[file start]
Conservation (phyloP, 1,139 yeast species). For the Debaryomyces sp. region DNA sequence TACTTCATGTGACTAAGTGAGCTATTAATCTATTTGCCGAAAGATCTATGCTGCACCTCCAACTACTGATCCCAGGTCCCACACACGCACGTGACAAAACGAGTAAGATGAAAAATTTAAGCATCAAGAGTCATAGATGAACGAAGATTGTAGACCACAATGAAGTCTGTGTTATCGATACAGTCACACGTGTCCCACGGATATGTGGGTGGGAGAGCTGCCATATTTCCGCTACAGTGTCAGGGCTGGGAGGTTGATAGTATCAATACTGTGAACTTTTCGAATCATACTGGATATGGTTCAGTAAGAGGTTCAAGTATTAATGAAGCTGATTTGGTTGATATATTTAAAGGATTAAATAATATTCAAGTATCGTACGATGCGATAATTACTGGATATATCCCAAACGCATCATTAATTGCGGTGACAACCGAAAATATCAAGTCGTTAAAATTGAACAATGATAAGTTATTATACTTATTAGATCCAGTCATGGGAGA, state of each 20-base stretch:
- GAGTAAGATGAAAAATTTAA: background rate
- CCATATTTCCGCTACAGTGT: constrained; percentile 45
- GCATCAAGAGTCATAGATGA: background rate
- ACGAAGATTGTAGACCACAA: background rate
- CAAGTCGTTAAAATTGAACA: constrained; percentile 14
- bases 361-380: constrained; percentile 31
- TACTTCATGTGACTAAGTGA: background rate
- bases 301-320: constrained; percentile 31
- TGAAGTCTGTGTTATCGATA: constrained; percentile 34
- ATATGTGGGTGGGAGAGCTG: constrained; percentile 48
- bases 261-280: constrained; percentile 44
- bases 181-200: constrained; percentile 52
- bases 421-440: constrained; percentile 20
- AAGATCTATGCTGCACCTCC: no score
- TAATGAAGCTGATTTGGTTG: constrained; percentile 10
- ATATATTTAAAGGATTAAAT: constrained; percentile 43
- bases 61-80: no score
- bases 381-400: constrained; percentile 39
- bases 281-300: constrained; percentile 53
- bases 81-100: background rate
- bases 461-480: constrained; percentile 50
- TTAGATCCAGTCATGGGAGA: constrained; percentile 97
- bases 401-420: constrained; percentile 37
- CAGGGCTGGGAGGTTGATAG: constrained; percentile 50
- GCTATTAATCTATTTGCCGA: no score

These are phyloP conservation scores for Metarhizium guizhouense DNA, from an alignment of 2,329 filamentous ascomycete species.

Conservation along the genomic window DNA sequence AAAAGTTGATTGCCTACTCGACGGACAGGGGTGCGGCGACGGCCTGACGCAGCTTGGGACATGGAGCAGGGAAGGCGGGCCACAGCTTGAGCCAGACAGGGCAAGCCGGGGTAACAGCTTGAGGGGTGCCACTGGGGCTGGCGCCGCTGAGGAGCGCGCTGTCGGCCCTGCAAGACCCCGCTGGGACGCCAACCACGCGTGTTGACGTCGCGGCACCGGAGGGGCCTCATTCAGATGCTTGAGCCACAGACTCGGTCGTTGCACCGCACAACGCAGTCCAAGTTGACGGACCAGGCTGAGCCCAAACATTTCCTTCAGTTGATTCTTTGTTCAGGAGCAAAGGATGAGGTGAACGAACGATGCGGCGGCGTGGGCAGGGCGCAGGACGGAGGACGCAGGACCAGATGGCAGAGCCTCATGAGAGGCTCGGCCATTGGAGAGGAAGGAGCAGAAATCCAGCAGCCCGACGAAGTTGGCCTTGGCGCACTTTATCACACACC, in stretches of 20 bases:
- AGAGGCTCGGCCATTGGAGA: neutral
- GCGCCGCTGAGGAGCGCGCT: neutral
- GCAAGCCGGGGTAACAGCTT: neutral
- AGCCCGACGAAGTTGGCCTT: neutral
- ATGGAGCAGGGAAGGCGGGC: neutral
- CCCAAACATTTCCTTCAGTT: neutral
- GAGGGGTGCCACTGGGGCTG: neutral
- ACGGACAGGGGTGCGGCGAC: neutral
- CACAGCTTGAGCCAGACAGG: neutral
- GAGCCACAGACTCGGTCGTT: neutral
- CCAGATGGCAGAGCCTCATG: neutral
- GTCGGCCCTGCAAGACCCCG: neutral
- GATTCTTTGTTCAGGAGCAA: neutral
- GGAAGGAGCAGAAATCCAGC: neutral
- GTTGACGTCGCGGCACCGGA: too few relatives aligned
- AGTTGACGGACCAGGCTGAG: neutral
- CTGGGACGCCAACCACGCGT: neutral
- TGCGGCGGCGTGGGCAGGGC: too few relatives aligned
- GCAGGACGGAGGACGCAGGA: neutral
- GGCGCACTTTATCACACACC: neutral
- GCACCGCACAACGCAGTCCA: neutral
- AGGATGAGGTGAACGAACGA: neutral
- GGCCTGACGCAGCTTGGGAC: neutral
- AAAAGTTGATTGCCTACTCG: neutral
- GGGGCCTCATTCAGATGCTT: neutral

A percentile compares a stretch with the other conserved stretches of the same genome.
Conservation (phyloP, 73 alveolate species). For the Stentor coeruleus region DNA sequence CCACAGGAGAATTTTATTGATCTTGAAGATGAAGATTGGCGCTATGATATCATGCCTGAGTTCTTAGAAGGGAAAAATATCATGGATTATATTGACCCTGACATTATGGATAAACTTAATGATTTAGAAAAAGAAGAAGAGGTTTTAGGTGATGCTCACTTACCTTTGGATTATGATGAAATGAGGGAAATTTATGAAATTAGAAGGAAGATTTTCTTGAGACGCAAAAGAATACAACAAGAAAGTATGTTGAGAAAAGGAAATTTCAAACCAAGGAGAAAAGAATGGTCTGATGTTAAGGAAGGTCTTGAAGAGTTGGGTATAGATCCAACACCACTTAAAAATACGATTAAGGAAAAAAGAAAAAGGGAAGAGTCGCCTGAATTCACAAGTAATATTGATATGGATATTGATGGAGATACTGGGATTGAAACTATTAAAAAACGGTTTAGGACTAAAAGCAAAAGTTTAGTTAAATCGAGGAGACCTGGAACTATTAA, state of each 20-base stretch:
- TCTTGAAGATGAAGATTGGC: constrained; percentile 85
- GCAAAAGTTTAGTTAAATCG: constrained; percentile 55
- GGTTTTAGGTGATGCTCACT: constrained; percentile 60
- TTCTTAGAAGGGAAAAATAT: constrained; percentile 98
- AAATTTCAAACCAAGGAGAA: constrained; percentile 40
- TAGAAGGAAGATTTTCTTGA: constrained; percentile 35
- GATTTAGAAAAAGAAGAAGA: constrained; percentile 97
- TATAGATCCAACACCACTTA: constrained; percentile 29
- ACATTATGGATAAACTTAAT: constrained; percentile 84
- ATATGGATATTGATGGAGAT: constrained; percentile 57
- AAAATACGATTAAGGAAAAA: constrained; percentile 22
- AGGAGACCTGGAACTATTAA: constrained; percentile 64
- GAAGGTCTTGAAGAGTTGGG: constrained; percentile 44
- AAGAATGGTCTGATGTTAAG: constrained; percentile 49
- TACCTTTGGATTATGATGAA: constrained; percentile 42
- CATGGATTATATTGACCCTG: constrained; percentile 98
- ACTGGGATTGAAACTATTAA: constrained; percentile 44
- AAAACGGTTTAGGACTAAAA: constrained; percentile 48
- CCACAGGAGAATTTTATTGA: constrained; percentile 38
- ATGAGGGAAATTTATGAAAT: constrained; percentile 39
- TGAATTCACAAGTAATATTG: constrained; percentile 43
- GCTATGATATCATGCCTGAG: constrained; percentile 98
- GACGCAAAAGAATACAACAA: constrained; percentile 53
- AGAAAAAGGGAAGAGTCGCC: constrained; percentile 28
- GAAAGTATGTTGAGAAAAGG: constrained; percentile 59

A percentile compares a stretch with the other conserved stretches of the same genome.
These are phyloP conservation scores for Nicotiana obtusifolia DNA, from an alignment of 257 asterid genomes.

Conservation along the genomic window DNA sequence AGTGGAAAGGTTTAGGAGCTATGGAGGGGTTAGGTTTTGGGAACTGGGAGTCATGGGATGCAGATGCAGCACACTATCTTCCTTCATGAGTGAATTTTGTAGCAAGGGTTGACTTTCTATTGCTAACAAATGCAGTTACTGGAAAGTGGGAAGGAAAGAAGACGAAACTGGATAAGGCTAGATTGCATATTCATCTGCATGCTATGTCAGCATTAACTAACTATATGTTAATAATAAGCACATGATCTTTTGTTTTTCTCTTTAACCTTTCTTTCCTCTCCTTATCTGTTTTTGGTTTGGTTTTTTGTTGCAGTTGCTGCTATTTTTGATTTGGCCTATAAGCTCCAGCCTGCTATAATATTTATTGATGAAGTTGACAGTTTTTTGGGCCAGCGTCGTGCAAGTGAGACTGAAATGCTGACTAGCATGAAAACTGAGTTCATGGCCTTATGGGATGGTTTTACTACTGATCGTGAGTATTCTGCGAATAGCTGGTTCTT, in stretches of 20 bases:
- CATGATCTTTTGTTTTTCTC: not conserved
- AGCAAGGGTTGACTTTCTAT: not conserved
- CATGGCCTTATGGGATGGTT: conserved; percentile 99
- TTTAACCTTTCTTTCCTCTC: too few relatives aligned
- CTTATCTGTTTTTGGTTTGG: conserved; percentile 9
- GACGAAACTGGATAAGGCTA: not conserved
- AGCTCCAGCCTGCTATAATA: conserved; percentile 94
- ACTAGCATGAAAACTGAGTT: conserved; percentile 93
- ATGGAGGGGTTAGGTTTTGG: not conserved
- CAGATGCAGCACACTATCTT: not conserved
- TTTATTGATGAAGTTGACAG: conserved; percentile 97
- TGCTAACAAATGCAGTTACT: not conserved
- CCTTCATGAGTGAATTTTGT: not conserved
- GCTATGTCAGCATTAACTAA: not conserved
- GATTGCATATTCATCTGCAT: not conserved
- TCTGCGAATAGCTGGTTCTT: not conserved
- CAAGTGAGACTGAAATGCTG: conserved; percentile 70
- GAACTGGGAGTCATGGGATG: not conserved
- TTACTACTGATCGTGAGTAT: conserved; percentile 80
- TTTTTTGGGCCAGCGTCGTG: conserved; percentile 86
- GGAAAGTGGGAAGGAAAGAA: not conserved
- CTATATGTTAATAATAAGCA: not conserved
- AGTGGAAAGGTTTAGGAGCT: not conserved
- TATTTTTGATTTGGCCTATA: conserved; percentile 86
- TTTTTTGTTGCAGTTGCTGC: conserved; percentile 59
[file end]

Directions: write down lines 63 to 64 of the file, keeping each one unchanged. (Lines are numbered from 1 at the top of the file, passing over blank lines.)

- TATAGATCCAACACCACTTA: constrained; percentile 29
- ACATTATGGATAAACTTAAT: constrained; percentile 84